Welcome to Danfili Health Center

The other morning work was very quiet, so I decided to take it as an opportunity to snap a few photos to show a little more about my health center where I work. This is just a taste; I plan to talk more about my work in future posts, updating you on all of my projects and ideas for during my service.
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This photo shows what I see when I approach the health center each morning. The staff members are at the water forage, which happens to house a hive of (stingerless) bees. Children who live nearby often treat this area as a playground, as do the chickens and dog, Zombie, who live at the health center. The far wall is patient rooms.

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Here is another view of the water forage. The building behind it has four rooms for center staff to stay in, and also houses the latrines for patients and staff. To the right (far off in the back) there is a pit where we dispose trash after burning it. With no incinerator or waste management system, this is the best option. To the left (not in view) is another building with a kitchen for patients’ families, one for staff, and a chicken storage room. The chickens are let out during the day and roam the health center, or sometimes even hide in the trees.

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Here is one of the patient rooms. Most of the rooms have three or four beds, but there are a few rooms that are private. Patients are in charge of bringing their own bedding, dishes for cooking, supplies for cleaning dishes and bathing, and any other items they may need while sick. As you can see by these two beds, the quality of the mattresses is far from ideal. The director of the health center is hoping to replace each of the mattresses this year. I think we have twenty bedframes, but not all of them even have mattresses. Some times patients or their families sleep on the floor on mats brought from home.

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Our health center does not have electricity, so lab work and other tasks are much easier to accomplish when there is natural lighting. This is a photo of the lab tech’s work area. We are equipped to do basic blood and urine tests. We most often test for Tuberculosis, Typhoid, Malaria, HIV, syphilis, Hepatitis, pregnancy tests, getting blood types for transfusions, and anemia. As our center is small, we refer a lot of people out to the larger hospital in a town nearby for more serious tests and treatment.

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Here is the main meeting room where I conduct a lot of my work. On Tuesdays mothers come in with their babies for vaccinations, and on Thursdays we do malnutrition screenings and distribute a therapeutic food product that is supposed to help get the youngsters into a healthier weight range. I will be writing about these projects in more detail soon, I promise. This photo is from a meeting  I held with the director of the health center to introduce myself to the community council that supports the health center, as well as one of the community groups that I work with, who are referred to as “Les Hommes Dynamiques.” The previous volunteers worked with this group, training them on important health topics and tasking them with speaking to people in the community about the importance of  prenatal consultations, the advantages of family planning, and the importance of vaccinations.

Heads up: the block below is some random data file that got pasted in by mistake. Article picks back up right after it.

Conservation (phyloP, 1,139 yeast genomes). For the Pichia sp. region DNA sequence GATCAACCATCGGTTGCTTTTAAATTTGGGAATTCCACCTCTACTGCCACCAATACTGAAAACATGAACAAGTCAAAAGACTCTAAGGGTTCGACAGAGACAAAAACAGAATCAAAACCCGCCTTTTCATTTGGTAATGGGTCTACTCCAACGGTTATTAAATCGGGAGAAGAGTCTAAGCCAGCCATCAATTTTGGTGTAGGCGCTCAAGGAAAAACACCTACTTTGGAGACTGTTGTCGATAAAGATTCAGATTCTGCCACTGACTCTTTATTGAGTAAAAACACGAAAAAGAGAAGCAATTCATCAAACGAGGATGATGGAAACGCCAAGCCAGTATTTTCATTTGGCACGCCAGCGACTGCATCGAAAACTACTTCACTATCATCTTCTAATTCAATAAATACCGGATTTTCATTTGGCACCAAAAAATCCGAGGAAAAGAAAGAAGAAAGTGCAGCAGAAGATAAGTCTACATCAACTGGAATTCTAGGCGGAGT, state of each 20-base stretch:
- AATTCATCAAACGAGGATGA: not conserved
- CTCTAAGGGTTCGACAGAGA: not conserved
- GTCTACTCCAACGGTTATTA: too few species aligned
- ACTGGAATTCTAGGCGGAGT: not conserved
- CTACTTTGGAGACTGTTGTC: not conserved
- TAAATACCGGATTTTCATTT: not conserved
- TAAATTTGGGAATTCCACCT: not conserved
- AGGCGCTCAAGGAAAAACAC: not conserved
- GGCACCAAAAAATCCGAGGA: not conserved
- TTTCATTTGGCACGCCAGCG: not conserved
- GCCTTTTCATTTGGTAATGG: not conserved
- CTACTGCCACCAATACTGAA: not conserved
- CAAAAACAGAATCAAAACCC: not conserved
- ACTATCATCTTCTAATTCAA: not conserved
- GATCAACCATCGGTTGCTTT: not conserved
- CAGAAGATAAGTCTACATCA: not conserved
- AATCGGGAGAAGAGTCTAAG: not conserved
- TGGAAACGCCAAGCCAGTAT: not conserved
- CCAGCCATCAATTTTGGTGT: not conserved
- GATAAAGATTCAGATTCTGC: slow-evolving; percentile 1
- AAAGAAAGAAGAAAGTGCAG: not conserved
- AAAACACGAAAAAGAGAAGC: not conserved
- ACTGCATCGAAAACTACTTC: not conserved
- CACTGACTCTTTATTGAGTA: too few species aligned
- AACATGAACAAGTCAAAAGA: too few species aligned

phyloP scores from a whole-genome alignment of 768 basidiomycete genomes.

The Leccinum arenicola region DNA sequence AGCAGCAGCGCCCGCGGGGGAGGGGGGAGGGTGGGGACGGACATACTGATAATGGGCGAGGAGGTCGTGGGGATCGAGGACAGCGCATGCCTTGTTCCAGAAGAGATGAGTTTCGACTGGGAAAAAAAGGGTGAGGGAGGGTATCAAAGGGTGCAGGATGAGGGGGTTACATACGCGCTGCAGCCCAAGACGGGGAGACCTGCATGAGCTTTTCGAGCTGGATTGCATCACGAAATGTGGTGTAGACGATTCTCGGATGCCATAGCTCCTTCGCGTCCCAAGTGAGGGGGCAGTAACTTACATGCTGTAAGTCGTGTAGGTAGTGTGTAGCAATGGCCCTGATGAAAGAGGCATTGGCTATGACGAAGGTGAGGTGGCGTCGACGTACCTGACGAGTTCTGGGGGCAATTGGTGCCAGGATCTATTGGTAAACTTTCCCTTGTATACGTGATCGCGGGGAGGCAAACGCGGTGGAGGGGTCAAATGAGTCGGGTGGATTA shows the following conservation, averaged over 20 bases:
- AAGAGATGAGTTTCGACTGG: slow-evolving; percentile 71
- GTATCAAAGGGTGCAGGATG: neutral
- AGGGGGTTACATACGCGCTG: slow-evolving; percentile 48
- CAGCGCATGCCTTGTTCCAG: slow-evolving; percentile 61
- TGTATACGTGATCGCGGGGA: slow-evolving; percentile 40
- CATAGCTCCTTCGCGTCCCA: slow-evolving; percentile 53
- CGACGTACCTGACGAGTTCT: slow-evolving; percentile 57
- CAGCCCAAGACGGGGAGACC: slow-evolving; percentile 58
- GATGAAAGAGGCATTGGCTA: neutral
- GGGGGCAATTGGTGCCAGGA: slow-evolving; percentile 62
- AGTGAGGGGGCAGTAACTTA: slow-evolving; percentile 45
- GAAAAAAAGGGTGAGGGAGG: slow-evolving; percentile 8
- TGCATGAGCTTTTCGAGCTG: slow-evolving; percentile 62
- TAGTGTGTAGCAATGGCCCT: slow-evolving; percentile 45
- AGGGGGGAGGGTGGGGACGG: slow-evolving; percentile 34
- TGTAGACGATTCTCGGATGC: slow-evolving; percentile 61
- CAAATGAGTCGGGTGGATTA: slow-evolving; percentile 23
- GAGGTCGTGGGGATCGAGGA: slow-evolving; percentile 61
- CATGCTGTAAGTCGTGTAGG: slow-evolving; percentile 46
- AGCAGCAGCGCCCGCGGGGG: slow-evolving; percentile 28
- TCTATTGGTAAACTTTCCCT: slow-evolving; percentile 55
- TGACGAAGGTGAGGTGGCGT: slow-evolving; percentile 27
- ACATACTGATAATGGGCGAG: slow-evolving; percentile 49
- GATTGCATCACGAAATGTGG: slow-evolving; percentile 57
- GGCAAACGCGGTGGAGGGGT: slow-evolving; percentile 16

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Here is another photo of a group of the people present during my first community meeting. The woman on the left is Astadicko, my counterpart. I was laughing because they all insisted on smiling for the photo, “like Americans,” because the previous volunteer always insisted.

When life gives you antelope…

Wednesday started out as a pretty slow day. I woke up and made some scrambled eggs, then got water from the well to do dishes. Da Hawa is visiting family in Yaounde so the compound has been quieter than usual. I faced some other chores I had been neglecting and when my house became too hot, I went to the health center to check in. 

At the health center, things were quiet. I usually arrive in the morning, so showing up in the afternoon offered a different perspective of what goes on later in the day. There weren’t many patients and the chief was in Ngaoundal for the day, and the nurses were relaxing in the shade. After talking for an hour or so, I decided to look over one of the health registries to gather some data for my community needs assessment. This CNA has been my primary work project since I arrived in Danfili, and will help inform the projects I do later on.

After some time reviewing the past year’s family planning visits (of which there were 95, and majority opted for injectible contraceptives), I got a call from the director of the Danfili secondary school. On Wednesdays the school day ends at 1pm and he invited me to see the lake in the next town over. Enthused that my day was going to get more interesting, I packed up at the health center and walked over to his house.

I had made plans to stop by another friend’s house after she finished work, and called to say I may be late because I was going to the lake. “Not a problem,” she said in French. When I arrived at the director’s house, I found out she had called him and wanted to go too. The more the merrier! We picked up the school guidance counselor too.

I had been told about this lake by many Danfili residents, and it’s beauty did not disappoint. We got there about an hour and a half before sundown. The sky was hazy and dusty, but the water was clear and a cool breeze rustled the trees. The differences between my life here and in the U.S. are so great that I am not often reminded of home, but then, looking out on the water and  noting its similarities to the lakes in Minneapolis, Madison, and even at Carleton… I felt less far away. I smiled and told my friends that in Minnesota there are over 10,000 lakes, and that this time of year they are all frozen over, which surprised them.